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Immunologic Health

Immunologic Health Deviations

QuestionAnswer
Maternal T cells Do not cross placenta but fetus can develop own using their thymus during gestation.
Cellular Immunity is medicated by what cells? T Cells
During anaphylaxis an example of a cutaneous symptom would be... Urticaria
What is Urticaria? Hives
What spots are most commonly seen with measels? Koplik's
Inflammation of the ovaries in a child with mumps is called what? Oophoritis
When are T-cells functional in babies? At birth.
Facts about Cellular Immunity Cell-mediated immune response; lymphocytes: T-Cells (which are generally functional at birth); and do not recognize antigens.
Facts about Humoral Immunity Antibody protection; Lymphocytes: B-Cells (which develop over time); and recognize antigens.
How do the lymph system and spleen work in regards to immunity? They passivley filter plasma for bacteria or foreign material.
Phagocytosis Passivley waiting for virus.
Which cells do NOT respond as well as adults to infection? Infant B Cells.
What are common treatments for the Immune System? Immunizations, Bone marrow transplant and stem cell transplant.
What reaction do immunizations have on our bodies? They cause our immune systems to develop antibodies to specific microorganisms without developing the disease.
What effect does a bone marrow transplant have on our immune systems? Causes transplanted cells to develop into functional B and T cells.
Common Nursing Diagnosis related to the Immune System Deficient knowledge r/t lack of exposure; Risk for infection r/t inadequate acquired immunity, immunisuppression or inadequate secondary defense; Risk for injury r/t abnormal blood profile or immune-autoimmune dysfunction.
Common Immunizations Measles, mumps, rubella, pertussis, varicella.
What is a food allergy? An immunologic reaction resulting from the ingestion of a food or food additive.
What type of response is a food allergy? IgE-mediated response.
What percentage of children are affected by food allergies? 2%-8%
What are the most common food allergies in the first years of life that persist into adulthood? Milk, eggs, peanuts, tree nuts, fish and shell fish.
How long does it take for a food allergy reaction to occur? Reaction can occur within minutes or up to two hours after exposure.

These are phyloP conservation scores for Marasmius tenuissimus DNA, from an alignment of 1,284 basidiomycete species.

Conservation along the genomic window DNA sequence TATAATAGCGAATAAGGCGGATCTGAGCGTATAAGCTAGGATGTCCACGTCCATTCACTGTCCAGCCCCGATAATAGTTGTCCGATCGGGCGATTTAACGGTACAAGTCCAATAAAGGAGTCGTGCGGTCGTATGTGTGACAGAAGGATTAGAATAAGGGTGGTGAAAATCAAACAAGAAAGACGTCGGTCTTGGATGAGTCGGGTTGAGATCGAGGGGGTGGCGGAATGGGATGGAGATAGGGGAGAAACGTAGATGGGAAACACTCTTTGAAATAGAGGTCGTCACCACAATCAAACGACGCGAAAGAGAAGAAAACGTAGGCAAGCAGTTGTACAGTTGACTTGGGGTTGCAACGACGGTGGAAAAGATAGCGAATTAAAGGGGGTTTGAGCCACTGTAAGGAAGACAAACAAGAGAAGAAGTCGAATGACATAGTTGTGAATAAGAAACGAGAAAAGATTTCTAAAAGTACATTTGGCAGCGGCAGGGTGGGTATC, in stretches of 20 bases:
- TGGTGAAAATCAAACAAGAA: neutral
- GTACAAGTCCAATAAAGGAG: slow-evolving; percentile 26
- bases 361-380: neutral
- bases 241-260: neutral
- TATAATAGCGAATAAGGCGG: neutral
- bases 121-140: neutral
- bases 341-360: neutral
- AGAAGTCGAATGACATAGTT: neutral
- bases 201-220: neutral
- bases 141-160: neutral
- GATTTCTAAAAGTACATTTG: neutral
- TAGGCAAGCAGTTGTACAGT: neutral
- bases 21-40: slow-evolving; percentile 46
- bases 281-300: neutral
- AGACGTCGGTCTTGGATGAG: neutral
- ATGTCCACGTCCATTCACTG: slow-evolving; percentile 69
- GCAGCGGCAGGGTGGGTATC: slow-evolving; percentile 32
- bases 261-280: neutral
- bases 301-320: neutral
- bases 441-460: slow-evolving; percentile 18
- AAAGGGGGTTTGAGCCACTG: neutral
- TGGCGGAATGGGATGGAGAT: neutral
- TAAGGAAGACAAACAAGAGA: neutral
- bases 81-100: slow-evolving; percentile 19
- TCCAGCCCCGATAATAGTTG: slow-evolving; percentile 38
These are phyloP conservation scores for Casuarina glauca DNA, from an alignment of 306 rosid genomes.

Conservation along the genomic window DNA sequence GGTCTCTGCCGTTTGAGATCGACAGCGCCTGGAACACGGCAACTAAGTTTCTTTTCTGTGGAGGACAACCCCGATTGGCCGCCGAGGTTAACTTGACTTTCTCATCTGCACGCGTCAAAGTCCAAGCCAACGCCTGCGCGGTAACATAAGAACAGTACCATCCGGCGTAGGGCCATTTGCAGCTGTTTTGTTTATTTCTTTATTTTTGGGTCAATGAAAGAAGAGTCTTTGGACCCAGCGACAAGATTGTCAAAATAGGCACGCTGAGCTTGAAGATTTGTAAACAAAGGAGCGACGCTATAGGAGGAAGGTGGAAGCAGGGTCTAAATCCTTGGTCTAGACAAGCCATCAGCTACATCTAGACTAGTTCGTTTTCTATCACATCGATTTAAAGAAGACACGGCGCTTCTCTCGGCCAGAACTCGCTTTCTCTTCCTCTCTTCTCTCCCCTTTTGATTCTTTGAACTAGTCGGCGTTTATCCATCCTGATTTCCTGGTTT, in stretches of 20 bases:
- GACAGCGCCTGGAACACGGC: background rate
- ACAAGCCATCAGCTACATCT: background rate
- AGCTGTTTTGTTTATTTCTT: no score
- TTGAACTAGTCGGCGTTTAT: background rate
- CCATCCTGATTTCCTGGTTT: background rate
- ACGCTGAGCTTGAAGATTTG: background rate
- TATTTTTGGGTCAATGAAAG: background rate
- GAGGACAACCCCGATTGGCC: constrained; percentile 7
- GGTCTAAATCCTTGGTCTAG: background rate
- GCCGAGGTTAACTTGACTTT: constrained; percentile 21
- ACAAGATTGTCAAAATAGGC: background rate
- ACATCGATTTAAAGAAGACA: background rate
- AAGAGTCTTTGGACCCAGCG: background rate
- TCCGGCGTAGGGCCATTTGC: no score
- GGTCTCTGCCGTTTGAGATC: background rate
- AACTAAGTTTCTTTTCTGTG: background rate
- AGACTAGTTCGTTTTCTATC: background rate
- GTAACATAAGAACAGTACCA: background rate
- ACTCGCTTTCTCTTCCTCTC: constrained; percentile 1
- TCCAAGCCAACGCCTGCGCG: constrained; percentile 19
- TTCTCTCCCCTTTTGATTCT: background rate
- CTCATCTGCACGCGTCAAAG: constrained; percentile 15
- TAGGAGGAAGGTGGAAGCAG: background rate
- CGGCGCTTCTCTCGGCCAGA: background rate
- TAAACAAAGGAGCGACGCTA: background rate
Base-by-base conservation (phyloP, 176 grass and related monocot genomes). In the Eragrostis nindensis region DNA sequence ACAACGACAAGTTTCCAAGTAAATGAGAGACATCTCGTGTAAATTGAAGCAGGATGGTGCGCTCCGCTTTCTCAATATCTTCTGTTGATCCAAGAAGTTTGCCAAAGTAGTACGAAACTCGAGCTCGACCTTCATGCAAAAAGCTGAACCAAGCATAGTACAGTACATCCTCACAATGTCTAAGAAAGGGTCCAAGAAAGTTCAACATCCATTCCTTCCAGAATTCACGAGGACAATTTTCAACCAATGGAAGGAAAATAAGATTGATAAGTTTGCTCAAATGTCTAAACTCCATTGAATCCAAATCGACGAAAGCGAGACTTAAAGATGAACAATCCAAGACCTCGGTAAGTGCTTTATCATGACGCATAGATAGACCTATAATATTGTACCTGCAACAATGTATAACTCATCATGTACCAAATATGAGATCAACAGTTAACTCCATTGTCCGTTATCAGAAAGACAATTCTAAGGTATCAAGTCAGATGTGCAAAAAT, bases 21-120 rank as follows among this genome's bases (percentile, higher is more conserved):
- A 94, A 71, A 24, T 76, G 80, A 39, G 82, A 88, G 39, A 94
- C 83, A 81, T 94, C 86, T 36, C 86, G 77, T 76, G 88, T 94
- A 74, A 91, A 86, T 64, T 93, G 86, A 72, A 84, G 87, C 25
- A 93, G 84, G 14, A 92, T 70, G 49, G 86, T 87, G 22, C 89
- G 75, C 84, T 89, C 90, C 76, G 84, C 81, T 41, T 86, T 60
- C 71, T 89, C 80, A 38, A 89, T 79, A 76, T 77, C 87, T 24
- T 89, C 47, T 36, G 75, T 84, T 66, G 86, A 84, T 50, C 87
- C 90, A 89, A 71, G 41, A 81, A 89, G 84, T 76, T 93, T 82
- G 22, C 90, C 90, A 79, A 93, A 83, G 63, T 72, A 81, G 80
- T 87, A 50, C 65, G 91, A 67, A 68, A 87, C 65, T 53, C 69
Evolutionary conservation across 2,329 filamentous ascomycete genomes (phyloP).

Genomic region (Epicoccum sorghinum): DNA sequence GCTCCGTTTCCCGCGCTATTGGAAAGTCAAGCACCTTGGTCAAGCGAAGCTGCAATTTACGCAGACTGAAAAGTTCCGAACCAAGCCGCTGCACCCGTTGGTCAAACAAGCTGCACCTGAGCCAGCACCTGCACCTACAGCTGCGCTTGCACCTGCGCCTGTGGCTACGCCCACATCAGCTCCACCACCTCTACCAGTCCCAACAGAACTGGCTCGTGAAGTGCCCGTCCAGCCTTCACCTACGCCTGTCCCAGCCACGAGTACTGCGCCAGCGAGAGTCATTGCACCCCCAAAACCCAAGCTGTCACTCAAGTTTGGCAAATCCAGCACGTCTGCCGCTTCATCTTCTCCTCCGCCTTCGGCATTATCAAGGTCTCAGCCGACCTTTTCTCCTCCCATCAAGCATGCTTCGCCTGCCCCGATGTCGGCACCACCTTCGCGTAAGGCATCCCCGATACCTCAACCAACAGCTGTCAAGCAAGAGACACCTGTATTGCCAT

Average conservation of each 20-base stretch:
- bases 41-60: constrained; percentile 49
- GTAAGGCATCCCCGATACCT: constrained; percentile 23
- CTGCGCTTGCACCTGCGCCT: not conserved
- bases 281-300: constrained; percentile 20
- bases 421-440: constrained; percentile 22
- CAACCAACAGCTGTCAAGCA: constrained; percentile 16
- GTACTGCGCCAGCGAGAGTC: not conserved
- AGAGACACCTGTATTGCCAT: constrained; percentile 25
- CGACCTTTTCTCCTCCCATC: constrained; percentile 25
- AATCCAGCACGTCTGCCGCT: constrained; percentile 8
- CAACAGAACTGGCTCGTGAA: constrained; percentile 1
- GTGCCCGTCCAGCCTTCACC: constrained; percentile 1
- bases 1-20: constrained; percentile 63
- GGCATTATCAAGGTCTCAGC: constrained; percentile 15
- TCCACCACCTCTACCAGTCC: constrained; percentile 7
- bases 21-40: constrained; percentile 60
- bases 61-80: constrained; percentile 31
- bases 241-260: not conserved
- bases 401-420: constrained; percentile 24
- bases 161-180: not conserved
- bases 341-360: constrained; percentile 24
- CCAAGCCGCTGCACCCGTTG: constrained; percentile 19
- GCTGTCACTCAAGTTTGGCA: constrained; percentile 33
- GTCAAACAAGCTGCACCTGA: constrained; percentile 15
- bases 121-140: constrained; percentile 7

What are some common food allergy reaction signs and symptoms? Hives, flushing, facial swelling, mouth and throat itching, runny nose, vomiting, abdominal pain, diarrhea, swelling of tongue uvula pharynx or upper airway, and wheezing.
What medications can be used to treat a food allergy? Antihistamines and Epinephrine.
What can help in the prevention of developing food allergies? Breastfeeding until 6 months of age and avoiding commom food allergens in children younger than 1 year.
What is Anaphylaxis? An acute IgE-mediated response to an allergen that involves many organ systems and may be life-threatening.
What are the most common allergens that cause an anaphylaxis response? Nuts, shellfish, eggs, bee or wasp stings, penicillin, NSAIDS, radiopaque dyes and latex.
What type of medications can prevent a late onset anaphylactic reaction? Corticosteroids.
If someone is having an Anaphylaxis reaction, which medications should be given? Epinephrine (1st) and then diphenhydramine (2nd).
How is measles spread? It is a virus that is spread through direct of indirect contact with secretions and droplet transmission.
What are the clinical manifestations of measles? Fever, cough, conjunctivitis, Koplik's spots, Rash.
What are Koplik's spot? Bright red spots with blue/white centers; can appear on on mucous membranes.
What are treatments for measles? Supportive care and Vitamin A supplementation in children 6 months-2 years.
What complications can arise from Measles? Otitis media, croup, pneumonia, diarrhea and/or acute encephalitis.
How can the mumps be spread? By secretion and droplet transmission.
What are the clinical manifestations of the Rubella? Lymphadenopathy, rash, mild pruritis, polyarthralgia, polyarthritis.
Who can the live vaccine for mumps NOT be given to? Pregnant women.
What are the clinical manifestations of mumps? Fever, parotitis, orchitis, oophoritis.
What is therapeutic management for mumps? Supportive, administer medications to treat fever and/or pain, fluids, ice packs to testicles if orchitis is present and support to testicles.
What is Rubella also known as? German Measles.
What are complications of rubella? Enchephalitis, thrombocytopenia, maternal rubella during pregnancy.
What effects can rubella have on a pregnancy? Can cause the pregnancy to result in miscarriage, fetal death and/or congenital malformations.
What is Pertussis? An acute respiratory disorder characterized by a paroxysmal cough (whooping cough), and copious secretions.
What are the clinical manifestations of Pertussis? Cold symptoms usually last 7-10 days; proxysmal coughing spells.
What is therapeutic management of Pertussis? Respiratory support and treatment of bacterial infection (antimicrobial treatment).
What is the source of Varicella? Respiratory tract and skin lesions.
How is Varicella transmitted? Direct contact, droplet spread, airborne and contaminated objects.
What are the clinical manifestations of Varicella? Fever, malaise, anorexia, headache, rash.
What is usually the first sign of Varicella in children? Rash-lesions will appear on their scalp, trunk and face.
When is Varicella no longer contagious? When the vesicles errupt and the lesions scab over.
What are complications that can arise from Varicella? Bacterial super infection of skin lesions, thrombocytopenia, meningitis, encephalitis.
Created by: nglidden